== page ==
Zafón knows, and we know, that some religion has surrendered to angels’ temptations to fight terror with terror. The question we need to answer before it’s too late for us is whether there is a better way that actually works.
I think the “angel” was right that if we feel threatened fear will abduct our belief system. Unless we feel protected, really taken care of despite everything, we are vulnerable to a system that turns us against our neighbor and renders us hopelessly lonely.
[Credit the New York Times, for the picture accompanying this essay.]
“The first thing that happens once you have been accused of breaking a social code … The phone stops ringing. People stop talking to you. You become toxic.” “Here is the second thing that happens, closely related to the first: Even if you have not been suspended, punished, or found guilty of anything, you cannot function in your profession.”
Back 20 years ago this is how my pastoral career ended. I was accused of breaking the social code that required me to demonstrate my cis-orientation. I was given the choice of dismissing Pramote (my same-sex spouse) and living un-controversially, or finding my way outside the church. I decided to see who would continue to contact me. The phone stopped ringing. Then I was warned not to try to re-activate my pastoral credentials but to just stay off the rolls of any pastoral or missionary list. That was clarified, “Stop doing anything as a clergyman.” I was to hang up my robe and find another job.
I reckoned it did not matter in terms of my ability to function as I had been, conducting spiritual life retreats, writing Bible studies, and teaching in seminaries. However, my ability to do those things was never counted when the time came to let me continue or let me lapse. I was never given a chance to appear and discuss this at all. Discussions about me were held without me. It was no longer my abilities that mattered, but my social misconduct.
Upon further reflection I think it is unclear that my knowledge, skill, and “call” were ever as important to my functioning as a pastor as was my social position. I seriously underestimated that all along. I was valuable to congregations and communities because of my being the pastor.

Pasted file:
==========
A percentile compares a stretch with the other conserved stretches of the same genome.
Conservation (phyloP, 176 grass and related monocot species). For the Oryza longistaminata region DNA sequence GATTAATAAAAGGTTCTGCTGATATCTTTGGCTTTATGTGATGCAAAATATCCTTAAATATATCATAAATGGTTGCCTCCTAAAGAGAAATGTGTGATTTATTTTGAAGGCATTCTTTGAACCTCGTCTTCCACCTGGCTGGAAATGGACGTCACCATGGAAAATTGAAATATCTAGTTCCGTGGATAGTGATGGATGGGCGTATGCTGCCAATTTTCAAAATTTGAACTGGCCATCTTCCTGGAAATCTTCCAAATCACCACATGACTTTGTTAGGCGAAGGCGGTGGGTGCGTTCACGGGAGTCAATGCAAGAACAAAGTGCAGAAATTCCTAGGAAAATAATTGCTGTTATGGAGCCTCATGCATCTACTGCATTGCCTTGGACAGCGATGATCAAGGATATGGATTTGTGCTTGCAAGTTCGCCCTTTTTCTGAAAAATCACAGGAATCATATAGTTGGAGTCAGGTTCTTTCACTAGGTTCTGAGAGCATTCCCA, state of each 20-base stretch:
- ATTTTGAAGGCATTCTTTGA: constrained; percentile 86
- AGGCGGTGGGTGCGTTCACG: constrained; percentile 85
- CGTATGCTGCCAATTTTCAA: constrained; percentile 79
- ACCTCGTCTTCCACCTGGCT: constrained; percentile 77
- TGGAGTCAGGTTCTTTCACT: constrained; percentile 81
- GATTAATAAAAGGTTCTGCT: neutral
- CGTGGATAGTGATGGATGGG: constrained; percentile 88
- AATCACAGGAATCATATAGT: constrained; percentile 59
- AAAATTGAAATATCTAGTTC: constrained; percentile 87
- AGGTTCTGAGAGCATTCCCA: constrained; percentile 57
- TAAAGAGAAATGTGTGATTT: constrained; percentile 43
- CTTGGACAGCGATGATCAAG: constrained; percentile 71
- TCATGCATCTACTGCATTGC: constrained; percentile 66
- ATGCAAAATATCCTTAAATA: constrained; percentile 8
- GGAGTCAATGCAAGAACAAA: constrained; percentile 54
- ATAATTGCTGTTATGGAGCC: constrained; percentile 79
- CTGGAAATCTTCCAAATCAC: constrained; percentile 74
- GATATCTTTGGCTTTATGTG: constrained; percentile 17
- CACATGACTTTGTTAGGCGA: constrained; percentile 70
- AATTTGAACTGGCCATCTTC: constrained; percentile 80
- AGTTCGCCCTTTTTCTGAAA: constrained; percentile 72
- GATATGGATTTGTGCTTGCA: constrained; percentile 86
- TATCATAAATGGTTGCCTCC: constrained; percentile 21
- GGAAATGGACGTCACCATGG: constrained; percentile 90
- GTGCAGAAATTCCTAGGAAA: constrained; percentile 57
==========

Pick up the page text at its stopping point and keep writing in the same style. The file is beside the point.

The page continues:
In those days (the 1960s to 80s) pastors were still valuable to congregations and communities as members of the leadership who oversaw the best interests of the people, who were leaders with various perspectives and privileged entre into private lives at critical times, and due to their collective memory. Formerly, pastors were key members of that leadership, but that was changing in the 1980s. By that time a pastor had to earn esteem. It no longer came with the title. Longevity was important, but so was a track record. Every pastor developed their own persona and standing. But it only seemed to have much to do with how good they were at their jobs as preachers or evangelists (recruiters of members), or even as chaplains to the community. Beneath it all there was a consensus about what a pastor must be that had to do with being a role-model.
The right to judge these matters was firmly held by others, especially, of course, those being ministered unto. The bottom line was not “my spiritual gifts and call,” but the approval those who would call upon me to exercise the gifts. If the phone stopped ringing the pastor was done. Decisions to pick up the phone and call a pastor were never made officially by a committee or tribunal; those meetings came much later, if needed to mitigate some catastrophe. The pastor was the first to know when the phone stopped ringing. But in those days before social media it was rare for the pastor to be told why trust had disintegrated.
This dynamic is not limited exclusively to pastors and religious leaders. Anyone whose position depends on acceptance by the public can find that eroded. Teachers, civic officials, celebrities, and even war heroes can sink without warning or recourse. Some are in a position to fight back and others are sufficiently buffered to outlast the incoming tsunami, but many are destroyed. Social conformity is demanded as the price for social acceptability. Nonconformists must have some immense skill or leverage.
The infuriating thing about this is how little facts count for anything. When a teacher is accused of racism or favoritism, if social media get wind of it, the storm may grow unstoppably. Neither circumstances nor accuracy matter. Only a counter-storm of overwhelming support has any chance, and those who could help are often hesitant to get involved and become collateral damage or targeted as co-conspirators.
Social media have made this much worse and more pervasive. Social media are invasive, relentless, unforgiving, and ruthless. They thrive on the very energies that destroy discourse and courageous inquiry. People these days feel entitled to freedom from discomfort, let alone intimidation. They presume they have the right to protect themselves by any means, even at the cost of failing to know what the world is like. This is ominous. At this rate things are going to continue toward repression, fear, and disregard for “others” as well as disdain for the very possibility that truth may exist outside one’s bubble.